Thursday, July 13, 2006


By now, many have seen, heard, or read Senator Ted Stevens' (R-AK) opinions about net neutrality. He is against the proposed net neutrality act currently being proposed in Congress. To a great extent, commentary on Stevens' opinions has focused on his seeming lack of *any* understanding of how the internet works. If you would like to hear his full statement (it is worth it), has done a good job of archiving it for all to hear.

I admit that Stevens' opinion is hilarious. However, there seems to be a tendency in the press (and now the Daily Show is part of this) to cover the issue as if it's simply a case of Stevens being a nut. What we're not getting is a decent sense of what arguments are involved in all sides of the net neutrality dispute. Stevens doesn't really make arguments, but he does allude to arguments. Having read about this issue for a while, I'm struck by how rarely one comes across any carefully assembled arguments against net neutrality. I've heard decent arguments about how difficult it might be for the Federal Gov't to implement any kind of net neutrality. There's also the notion that net neutrality will undermine the companies that supposedly built the information superhighway. I think internet service providers are unwilling to use this argument too much, because they know they're piggybacking on public spending as it is, what with the infrastructure and software having come largely out of research institutions and the military.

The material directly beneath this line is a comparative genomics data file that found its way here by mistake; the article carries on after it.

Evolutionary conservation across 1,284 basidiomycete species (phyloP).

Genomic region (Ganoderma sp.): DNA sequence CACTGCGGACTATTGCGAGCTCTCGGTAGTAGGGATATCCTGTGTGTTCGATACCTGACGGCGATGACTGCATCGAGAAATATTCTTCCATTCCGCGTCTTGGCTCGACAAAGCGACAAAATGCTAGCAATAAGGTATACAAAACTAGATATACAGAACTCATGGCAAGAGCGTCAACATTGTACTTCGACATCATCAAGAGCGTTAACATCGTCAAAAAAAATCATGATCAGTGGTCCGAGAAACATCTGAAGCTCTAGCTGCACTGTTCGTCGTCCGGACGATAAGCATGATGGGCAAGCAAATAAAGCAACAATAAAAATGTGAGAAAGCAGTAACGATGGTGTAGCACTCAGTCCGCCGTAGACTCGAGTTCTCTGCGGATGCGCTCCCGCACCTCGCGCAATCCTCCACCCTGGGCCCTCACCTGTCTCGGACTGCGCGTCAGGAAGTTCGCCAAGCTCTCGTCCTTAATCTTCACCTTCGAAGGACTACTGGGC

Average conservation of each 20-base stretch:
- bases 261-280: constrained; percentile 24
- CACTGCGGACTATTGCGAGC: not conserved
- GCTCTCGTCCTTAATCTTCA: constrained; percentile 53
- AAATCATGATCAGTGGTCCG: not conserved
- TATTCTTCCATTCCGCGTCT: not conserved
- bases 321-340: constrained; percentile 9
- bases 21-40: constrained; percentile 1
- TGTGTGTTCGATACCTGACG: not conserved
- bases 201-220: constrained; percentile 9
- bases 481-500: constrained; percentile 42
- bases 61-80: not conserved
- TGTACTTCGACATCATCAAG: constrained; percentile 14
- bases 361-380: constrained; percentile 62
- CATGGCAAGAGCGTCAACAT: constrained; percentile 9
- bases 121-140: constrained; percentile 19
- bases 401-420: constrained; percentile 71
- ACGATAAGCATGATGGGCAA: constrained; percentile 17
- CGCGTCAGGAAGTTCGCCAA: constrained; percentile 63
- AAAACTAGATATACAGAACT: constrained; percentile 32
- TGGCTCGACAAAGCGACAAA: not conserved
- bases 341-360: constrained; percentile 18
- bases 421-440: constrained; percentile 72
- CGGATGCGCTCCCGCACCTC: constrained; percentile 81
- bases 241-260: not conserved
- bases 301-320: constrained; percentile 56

In a weird way, I'm frustrated by this. I would love to hear a good argument against the idea of net neutrality. I'm finding nothing terrbily compelling, yet. Let me know if I'm missing something. Please. Until then, we're left with Stevens 'series of tubes' reasoning.


Blogger Steve Macek said...

The most cogent argument against Net Neutrality turns out to be neliberal boilerplate about government regulation impeding market innovation. See, for instance, the comments of Matt Kibbe, head of rightwing think tank Freedom Works:

“The debate over net neutrality is a fundamental choice between free market innovation and top-down government regulation. The conservative position should be to promote the development of new technologies that will provide consumers better service and more choice, not regulate the Internet in a snap-shot of time. The Internet is still evolving and government regulation will interfere with innovation by penalizing investment in the Internet backbone. The Internet has developed free of government interference, and this is a classic example of government not being able to resist the temptation to create new regulations.”

This outfit, founded by archconservative and former House majority leader Dick Army, has set up a satirical website ( to counter the net neutrality campaign.

5:40 PM  

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